1960 Oldsmobile Ninety-Eight

RM Sotheby's Amelia Island 2021
Saturday, 22 May 2021
Sale Price
$75,000 - $100,000
Est. Range
22 May 2021
Sold Date
Lot Number
Older restoration
RM Sotheby's
Auction House
Chassis no. 609M21498. Provincial White with white vinyl top over Metallic Burgundy and white. 394/315hp, V-8, automatic, finned wheel covers, whitewalls, power steering, brakes and windows, bench seat, WonderBar radio, power antenna, T-3 headlights.

Evaluation: 2014 AACA National First Prize #W28937. Excellent paint, chrome, and upholstery. The engine compartment is like new, as is the chassis. Impressive preservation of an outstanding older restoration.

Bottom Line: This is a good example that no one really knows what the value of a ’60 Olds 98 Convertible is. It sold at Barrett-Jackson Scottsdale in 2008 for $48,400, then at the same venue in 2014 for $77,000, then at B-J’s West Palm Beach auction three months later for $95,400 before coming up short in RM’s Online Only March auction with a high bid of $72,000. It’s a cool, well-equipped Olds that has been carefully preserved since a long-ago restoration, but it was time for it to go away and the buyer got a sound value. Why it brought $77 Large at Scottsdale 2014, much less $95,400 at Palm Beach is a mystery that can only be answered by the successful (?) bidders there.

by Rick Carey
29 May 2021
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Condition definitions
Condition #1: Concours
Condition #1 vehicles are the best in the world. The visual image is of the best vehicle, in the right colors, driving onto the lawn at the finest concours. Perfectly clean, the vehicle has been groomed down to the tire treads. Painted and chromed surfaces are mirror-like. Dust and dirt are banned, and materials used are correct and superbly fitted. The one word description for #1 vehicles is “concours.“
Condition #2: Excellent
#2 vehicles could win a local or regional show. They can be former #1 vehicles that have been driven or have aged. Seasoned observers will have to look closely for flaws, but will be able to find some not seen by the general public. The paint, chrome, glass and finishes will all appear as excellent. No excessive smoke will be seen on startup, no unusual noises will emanate from the engine. The vehicle will drive as a new vehicle of its era would. The one word description for #2 vehicles is “excellent.“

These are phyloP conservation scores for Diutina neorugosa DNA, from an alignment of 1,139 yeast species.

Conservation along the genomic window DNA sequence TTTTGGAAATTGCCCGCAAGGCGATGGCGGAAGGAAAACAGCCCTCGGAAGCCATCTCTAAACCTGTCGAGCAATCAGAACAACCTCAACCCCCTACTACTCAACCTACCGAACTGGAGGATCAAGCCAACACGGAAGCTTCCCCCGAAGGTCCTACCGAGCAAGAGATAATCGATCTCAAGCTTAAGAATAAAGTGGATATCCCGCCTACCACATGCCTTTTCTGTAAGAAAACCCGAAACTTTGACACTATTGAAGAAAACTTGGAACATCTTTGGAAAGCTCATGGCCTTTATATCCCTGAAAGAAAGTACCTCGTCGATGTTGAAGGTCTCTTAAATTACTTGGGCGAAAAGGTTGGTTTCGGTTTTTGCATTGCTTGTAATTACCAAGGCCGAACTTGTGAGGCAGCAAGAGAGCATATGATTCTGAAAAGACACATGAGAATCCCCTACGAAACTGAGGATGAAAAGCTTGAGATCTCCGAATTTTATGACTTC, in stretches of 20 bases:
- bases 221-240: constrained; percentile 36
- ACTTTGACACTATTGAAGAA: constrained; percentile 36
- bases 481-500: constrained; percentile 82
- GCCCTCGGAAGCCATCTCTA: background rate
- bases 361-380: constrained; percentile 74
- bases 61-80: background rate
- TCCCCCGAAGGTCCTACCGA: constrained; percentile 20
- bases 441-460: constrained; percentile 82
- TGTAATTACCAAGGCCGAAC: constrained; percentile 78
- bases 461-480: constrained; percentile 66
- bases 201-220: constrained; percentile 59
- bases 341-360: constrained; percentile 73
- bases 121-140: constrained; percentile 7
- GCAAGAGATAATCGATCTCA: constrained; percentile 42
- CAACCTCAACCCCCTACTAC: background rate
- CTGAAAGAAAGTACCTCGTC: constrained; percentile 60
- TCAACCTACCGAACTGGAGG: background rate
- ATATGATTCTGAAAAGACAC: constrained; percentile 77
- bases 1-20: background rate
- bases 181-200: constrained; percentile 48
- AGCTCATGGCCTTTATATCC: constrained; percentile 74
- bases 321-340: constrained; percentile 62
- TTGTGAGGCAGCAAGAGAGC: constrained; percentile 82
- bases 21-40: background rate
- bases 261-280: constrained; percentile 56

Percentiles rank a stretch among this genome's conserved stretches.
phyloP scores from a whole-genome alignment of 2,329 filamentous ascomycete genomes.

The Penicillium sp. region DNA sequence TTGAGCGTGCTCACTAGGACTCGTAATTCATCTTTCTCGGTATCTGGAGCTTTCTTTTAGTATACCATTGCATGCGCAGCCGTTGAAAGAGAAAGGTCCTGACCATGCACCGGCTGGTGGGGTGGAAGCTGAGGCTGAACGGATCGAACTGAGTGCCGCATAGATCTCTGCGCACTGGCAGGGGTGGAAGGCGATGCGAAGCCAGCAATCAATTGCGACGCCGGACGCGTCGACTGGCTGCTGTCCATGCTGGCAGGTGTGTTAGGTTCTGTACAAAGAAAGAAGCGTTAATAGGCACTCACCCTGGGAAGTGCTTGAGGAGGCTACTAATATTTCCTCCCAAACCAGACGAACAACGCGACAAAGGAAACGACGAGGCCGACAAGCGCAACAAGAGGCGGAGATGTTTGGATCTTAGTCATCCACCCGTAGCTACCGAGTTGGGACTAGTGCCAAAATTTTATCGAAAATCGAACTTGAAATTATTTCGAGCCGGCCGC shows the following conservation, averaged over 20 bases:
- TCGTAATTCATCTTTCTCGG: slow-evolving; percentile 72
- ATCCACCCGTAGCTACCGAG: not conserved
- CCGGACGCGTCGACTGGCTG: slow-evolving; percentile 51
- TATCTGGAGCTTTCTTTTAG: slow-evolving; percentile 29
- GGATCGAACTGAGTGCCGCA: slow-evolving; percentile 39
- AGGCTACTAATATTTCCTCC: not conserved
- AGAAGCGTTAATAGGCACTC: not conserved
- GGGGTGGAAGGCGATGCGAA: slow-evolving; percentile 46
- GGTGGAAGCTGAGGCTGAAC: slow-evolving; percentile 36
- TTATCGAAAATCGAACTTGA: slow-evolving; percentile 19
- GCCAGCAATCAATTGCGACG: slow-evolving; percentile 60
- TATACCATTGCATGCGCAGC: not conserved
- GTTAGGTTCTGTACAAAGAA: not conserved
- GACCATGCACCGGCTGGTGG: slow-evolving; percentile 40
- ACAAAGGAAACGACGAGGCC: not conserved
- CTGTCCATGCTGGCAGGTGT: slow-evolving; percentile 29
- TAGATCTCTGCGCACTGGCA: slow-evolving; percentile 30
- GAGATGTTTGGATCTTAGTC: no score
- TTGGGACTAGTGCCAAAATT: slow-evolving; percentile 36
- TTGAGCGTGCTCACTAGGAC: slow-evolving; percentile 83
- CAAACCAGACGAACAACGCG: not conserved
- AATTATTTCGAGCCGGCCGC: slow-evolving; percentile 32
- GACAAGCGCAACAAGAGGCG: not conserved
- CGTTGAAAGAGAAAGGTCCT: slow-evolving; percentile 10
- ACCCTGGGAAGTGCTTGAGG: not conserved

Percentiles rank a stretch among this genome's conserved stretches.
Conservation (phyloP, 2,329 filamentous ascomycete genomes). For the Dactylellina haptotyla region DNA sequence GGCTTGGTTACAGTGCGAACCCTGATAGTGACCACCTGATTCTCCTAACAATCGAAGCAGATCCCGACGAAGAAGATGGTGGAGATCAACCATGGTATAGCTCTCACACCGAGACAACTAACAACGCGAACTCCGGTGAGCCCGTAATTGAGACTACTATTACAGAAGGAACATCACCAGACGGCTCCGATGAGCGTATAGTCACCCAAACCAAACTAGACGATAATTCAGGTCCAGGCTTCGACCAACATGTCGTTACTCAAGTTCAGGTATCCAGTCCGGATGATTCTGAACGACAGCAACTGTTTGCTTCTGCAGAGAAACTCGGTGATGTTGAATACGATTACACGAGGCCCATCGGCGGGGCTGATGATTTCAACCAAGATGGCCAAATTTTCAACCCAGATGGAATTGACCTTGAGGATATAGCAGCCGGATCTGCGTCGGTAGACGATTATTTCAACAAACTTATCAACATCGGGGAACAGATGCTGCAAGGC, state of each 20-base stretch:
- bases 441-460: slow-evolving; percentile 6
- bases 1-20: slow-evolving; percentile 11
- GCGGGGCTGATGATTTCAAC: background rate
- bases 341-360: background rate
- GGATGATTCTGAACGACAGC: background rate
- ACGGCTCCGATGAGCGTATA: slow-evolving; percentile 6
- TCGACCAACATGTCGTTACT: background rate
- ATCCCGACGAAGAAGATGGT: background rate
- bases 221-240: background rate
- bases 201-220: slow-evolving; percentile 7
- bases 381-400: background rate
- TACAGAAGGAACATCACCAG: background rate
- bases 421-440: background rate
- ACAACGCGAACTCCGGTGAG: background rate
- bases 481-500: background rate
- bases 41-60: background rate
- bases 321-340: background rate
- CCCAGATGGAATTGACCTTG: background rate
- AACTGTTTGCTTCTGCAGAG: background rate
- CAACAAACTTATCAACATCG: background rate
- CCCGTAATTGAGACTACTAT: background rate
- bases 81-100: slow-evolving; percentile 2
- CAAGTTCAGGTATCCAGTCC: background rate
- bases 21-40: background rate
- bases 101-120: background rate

Condition #3: Good
#3 vehicles could possess some, but not all of the issues of a #4 vehicle, but they will be balanced by other factors such as a fresh paint job or a new, correct interior where applicable. #3 vehicles drive and run well, but might have some incorrect parts. These vehicles are not used for daily transportation but are ready for a long tour without excuses, and the casual passerby will not find any visual flaws. “Good” is the one word description of a #3 vehicle.
Condition #4: Fair
#4 vehicles are daily drivers, with flaws visible to the naked eye. The chrome might have pitting or scratches, the windshield might be chipped. Paintwork is imperfect, and perhaps the body has a minor dent. Split seams or a cracked dash, where applicable, might be present. No major parts are missing, but the wheels could differ from the originals, or other non- stock additions might be present. A #4 vehicle can also be a deteriorated restoration. “Fair” is the one word that describes a #4 vehicle.
Condition #5: Poor
Running, but battered, incomplete, and perhaps rusty.
Condition #6: Parts car
Parts car.
Hagerty only assigns condition ratings to vehicles we can inspect in person or, for online listings, via high-quality photography.